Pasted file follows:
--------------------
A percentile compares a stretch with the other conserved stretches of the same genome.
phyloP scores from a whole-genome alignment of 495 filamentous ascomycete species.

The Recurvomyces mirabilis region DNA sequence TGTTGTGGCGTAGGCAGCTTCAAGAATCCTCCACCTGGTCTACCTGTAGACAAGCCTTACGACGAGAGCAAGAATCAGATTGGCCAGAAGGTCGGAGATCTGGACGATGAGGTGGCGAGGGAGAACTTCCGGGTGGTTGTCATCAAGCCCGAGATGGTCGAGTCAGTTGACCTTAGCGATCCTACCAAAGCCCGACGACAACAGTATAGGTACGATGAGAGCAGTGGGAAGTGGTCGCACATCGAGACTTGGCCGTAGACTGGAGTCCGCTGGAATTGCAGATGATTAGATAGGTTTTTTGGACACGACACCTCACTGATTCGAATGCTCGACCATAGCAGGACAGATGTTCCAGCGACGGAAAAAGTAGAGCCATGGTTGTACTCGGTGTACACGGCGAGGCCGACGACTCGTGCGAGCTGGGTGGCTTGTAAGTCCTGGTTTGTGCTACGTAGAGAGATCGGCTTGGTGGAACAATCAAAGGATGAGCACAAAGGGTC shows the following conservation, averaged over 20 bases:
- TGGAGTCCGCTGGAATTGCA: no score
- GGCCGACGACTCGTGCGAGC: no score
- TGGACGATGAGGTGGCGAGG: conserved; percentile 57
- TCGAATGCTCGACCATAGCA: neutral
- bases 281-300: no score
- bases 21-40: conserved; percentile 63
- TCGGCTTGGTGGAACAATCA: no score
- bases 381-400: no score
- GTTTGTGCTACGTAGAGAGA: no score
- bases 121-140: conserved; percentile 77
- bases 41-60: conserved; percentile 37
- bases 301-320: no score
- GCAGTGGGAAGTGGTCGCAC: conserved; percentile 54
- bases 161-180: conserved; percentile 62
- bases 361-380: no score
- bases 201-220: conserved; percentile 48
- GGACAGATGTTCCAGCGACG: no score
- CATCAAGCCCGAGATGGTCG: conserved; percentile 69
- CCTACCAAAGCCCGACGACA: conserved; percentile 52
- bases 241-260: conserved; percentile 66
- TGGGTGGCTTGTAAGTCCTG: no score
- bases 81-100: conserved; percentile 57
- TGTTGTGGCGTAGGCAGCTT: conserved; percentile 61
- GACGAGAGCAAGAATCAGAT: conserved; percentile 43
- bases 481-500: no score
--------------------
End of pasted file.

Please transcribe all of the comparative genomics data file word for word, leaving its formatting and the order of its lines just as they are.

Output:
A percentile compares a stretch with the other conserved stretches of the same genome.
phyloP scores from a whole-genome alignment of 495 filamentous ascomycete species.

The Recurvomyces mirabilis region DNA sequence TGTTGTGGCGTAGGCAGCTTCAAGAATCCTCCACCTGGTCTACCTGTAGACAAGCCTTACGACGAGAGCAAGAATCAGATTGGCCAGAAGGTCGGAGATCTGGACGATGAGGTGGCGAGGGAGAACTTCCGGGTGGTTGTCATCAAGCCCGAGATGGTCGAGTCAGTTGACCTTAGCGATCCTACCAAAGCCCGACGACAACAGTATAGGTACGATGAGAGCAGTGGGAAGTGGTCGCACATCGAGACTTGGCCGTAGACTGGAGTCCGCTGGAATTGCAGATGATTAGATAGGTTTTTTGGACACGACACCTCACTGATTCGAATGCTCGACCATAGCAGGACAGATGTTCCAGCGACGGAAAAAGTAGAGCCATGGTTGTACTCGGTGTACACGGCGAGGCCGACGACTCGTGCGAGCTGGGTGGCTTGTAAGTCCTGGTTTGTGCTACGTAGAGAGATCGGCTTGGTGGAACAATCAAAGGATGAGCACAAAGGGTC shows the following conservation, averaged over 20 bases:
- TGGAGTCCGCTGGAATTGCA: no score
- GGCCGACGACTCGTGCGAGC: no score
- TGGACGATGAGGTGGCGAGG: conserved; percentile 57
- TCGAATGCTCGACCATAGCA: neutral
- bases 281-300: no score
- bases 21-40: conserved; percentile 63
- TCGGCTTGGTGGAACAATCA: no score
- bases 381-400: no score
- GTTTGTGCTACGTAGAGAGA: no score
- bases 121-140: conserved; percentile 77
- bases 41-60: conserved; percentile 37
- bases 301-320: no score
- GCAGTGGGAAGTGGTCGCAC: conserved; percentile 54
- bases 161-180: conserved; percentile 62
- bases 361-380: no score
- bases 201-220: conserved; percentile 48
- GGACAGATGTTCCAGCGACG: no score
- CATCAAGCCCGAGATGGTCG: conserved; percentile 69
- CCTACCAAAGCCCGACGACA: conserved; percentile 52
- bases 241-260: conserved; percentile 66
- TGGGTGGCTTGTAAGTCCTG: no score
- bases 81-100: conserved; percentile 57
- TGTTGTGGCGTAGGCAGCTT: conserved; percentile 61
- GACGAGAGCAAGAATCAGAT: conserved; percentile 43
- bases 481-500: no score